Renewable energy: setting ambitious targets for Europe

To help the EU reach its ambitious emissions reduction targets in the fight against climate change, Parliament is working to accelerate greener alternatives such as renewable energy.

The current energy crisis, amplified by Russia’s aggression in Ukraine, has underlined the need to reduce EU dependence on Russian fossil fuels and to diversify and secure the EU’s energy supply by focusing on greener alternatives, such as renewables. In addition, the EU wants to lead the green transition to counter the climate crisis.

Renewable energy sources

  • Renewable energy means energy from renewable non-fossil sources, such as wind, solar and geothermal energy, ambient energy, tide, wave and other ocean energy, hydropower, biomass, landfill gas, sewage treatment plant gas, and biogas

Deciding on new EU renewable energy targets for 2030

Europe’s ambitious climate efforts are set out in the Fit for 55 climate package. The EU’s goal is to reduce greenhouse gas emissions 55% by 2030 and become climate neutral by 2050.


The legislative package also includes the update of the EU’s renewable energy directive to raise the share of renewables in the EU’s energy mix.


In September 2023, Parliament backed a new target of 42.5% of renewable energy sources by 2030, although EU countries are urged to strive for 45% - a target also backed by the Commission under its REPowerEU plan. Presented in May 2022, it stresses the need to accelerate the clean energy transition and phase out energy imports from Russia by scaling up the share of renewables in power generation, industry, buildings and transport to 45% by 2030.


The new legislation speeds up the approval process for new or adapted renewable energy power plants, including solar panels and windmills.

Increasing the share of renewables across sectors in the EU

23.0%

Share of renewables in EU energy consumption in 2022

Targets in the following sectors were also updated:

  • Buildings - 49% of renewables use by 2030
  • Industry - a new benchmark of a 1.6% annual increase in renewables use



The update takes into account Parliament's request that EU countries set an indicative target for innovative renewable energy technology of at least 5% of new installed renewable energy capacity by 2030, as well as establishing a framework for cooperation on cross-border energy projects.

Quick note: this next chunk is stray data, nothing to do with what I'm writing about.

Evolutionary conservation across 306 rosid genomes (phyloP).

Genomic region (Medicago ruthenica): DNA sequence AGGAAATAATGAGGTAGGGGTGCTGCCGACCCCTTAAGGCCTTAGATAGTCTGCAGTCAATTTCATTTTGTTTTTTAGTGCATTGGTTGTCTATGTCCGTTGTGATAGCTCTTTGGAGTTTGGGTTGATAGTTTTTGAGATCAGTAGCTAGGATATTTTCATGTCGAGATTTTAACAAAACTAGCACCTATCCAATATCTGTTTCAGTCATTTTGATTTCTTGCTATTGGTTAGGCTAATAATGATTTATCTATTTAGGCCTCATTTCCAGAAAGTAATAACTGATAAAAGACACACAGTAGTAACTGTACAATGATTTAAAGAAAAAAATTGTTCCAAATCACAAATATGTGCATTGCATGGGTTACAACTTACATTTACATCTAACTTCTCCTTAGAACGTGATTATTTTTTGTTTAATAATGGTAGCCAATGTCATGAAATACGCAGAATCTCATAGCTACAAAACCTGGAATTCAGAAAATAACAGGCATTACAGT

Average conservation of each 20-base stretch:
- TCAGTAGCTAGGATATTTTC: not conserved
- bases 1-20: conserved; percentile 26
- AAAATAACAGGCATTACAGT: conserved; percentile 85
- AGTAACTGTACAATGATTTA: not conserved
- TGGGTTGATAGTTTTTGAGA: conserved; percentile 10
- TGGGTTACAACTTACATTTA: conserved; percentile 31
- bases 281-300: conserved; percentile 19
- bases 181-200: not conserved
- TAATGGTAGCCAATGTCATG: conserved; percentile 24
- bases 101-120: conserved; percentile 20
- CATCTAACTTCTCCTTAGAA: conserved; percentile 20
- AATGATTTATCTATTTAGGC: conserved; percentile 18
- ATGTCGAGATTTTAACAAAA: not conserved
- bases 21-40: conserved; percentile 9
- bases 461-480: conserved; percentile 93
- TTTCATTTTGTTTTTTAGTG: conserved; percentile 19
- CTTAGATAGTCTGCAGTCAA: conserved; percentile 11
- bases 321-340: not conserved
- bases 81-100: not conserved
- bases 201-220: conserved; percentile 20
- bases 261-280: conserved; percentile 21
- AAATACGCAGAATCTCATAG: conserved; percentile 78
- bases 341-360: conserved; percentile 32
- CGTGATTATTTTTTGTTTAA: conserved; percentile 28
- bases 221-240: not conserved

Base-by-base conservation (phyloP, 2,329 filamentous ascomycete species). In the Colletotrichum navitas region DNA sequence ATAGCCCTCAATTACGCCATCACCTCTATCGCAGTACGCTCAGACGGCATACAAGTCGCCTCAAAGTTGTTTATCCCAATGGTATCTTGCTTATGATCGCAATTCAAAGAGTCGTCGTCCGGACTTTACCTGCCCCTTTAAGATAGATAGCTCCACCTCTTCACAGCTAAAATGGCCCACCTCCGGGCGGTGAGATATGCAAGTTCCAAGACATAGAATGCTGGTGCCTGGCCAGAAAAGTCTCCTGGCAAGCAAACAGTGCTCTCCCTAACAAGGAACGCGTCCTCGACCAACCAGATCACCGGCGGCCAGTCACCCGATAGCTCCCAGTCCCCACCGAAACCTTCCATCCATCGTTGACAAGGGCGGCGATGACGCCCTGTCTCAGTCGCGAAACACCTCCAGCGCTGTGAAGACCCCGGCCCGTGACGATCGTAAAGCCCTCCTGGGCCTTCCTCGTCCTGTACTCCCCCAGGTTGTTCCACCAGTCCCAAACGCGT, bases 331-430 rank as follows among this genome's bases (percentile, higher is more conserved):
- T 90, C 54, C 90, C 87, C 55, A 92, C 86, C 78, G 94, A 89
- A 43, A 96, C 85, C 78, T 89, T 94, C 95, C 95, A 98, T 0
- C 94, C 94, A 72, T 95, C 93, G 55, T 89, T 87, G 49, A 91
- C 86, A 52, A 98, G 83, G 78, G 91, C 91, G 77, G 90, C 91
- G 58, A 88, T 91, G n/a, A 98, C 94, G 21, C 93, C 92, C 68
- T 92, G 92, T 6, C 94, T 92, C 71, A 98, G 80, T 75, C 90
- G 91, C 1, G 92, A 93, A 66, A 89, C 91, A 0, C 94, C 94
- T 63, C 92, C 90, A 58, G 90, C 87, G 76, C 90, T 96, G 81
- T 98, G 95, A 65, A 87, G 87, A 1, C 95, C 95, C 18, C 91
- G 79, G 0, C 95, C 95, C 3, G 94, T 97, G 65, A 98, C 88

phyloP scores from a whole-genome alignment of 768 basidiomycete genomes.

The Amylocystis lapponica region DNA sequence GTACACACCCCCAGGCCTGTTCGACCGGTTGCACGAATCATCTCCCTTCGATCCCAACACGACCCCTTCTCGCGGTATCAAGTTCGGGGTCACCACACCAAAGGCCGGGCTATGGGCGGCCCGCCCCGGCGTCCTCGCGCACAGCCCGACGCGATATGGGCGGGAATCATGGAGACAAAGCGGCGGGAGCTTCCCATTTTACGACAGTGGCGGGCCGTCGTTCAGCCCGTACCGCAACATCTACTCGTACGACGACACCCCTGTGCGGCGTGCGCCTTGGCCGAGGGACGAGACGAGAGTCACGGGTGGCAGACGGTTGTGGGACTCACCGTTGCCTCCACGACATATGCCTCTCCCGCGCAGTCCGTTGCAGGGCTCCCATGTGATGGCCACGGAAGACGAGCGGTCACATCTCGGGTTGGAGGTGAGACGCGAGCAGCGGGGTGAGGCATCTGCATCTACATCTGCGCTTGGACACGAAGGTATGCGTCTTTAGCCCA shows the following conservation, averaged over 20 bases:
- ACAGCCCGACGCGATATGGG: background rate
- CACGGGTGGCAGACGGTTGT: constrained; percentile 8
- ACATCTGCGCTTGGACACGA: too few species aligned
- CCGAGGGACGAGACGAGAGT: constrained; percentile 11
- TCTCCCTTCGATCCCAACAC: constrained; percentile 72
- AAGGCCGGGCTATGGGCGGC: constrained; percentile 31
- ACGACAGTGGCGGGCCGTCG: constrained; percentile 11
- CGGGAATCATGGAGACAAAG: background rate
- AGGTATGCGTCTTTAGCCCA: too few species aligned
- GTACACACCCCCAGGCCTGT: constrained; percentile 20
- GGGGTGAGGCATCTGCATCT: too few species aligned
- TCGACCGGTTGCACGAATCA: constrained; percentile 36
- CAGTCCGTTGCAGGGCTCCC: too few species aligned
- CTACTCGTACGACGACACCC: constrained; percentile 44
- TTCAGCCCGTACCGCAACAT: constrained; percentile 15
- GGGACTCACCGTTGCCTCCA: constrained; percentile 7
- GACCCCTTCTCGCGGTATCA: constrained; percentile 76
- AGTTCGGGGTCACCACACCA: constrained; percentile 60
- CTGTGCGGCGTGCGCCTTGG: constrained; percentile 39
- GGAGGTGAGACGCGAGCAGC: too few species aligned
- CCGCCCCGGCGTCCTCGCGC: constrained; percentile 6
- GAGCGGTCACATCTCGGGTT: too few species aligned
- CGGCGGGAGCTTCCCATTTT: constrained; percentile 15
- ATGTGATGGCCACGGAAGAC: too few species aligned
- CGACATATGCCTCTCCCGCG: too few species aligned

It also follows up on Parliament's call for stricter criteria on biomass use, to reduce the risk of funding unsustainable practices and prevent soil quality and biodiversity being adversely affected.

Share of energy from renewable sources (in % of gross final energy consumption)


The share of renewable sources in EU energy consumption reached 23.0% in 2022, up from 21.8% in 2021.

A map of the EU showing the proportion of renewable energy in total energy consumption in EU countries in 2022. The numbers vary between 13.1% in Ireland and 66.0% in Sweden.
A map of the EU showing the proportion of renewable energy in total energy consumption in EU countries in 202

Sweden is the EU country with the highest share of renewable energy use: 66% in 2022, coming primarily from hydro, wind, solid and liquid biofuels, as well as heat pumps. Next come Finland (47.9%, from hydro, wind and solid biofuels) and Latvia (43.3%, mostly from hydro).


The lowest proportions of renewables were recorded in Ireland (13.1%), Malta (13.4%), Belgium (13.8%) and Luxembourg (14.4%).


More on what the EU does to boost renewable energy


This article was first published in November 2017. It has been substantially rewritten to reflect the latest developments on renewables in the EU.

Solar panels on a house roof ©AP Images/European Union-EP
The EU is keen to push the use of clean energy, such as solar energy ©AP Images/European Union-EP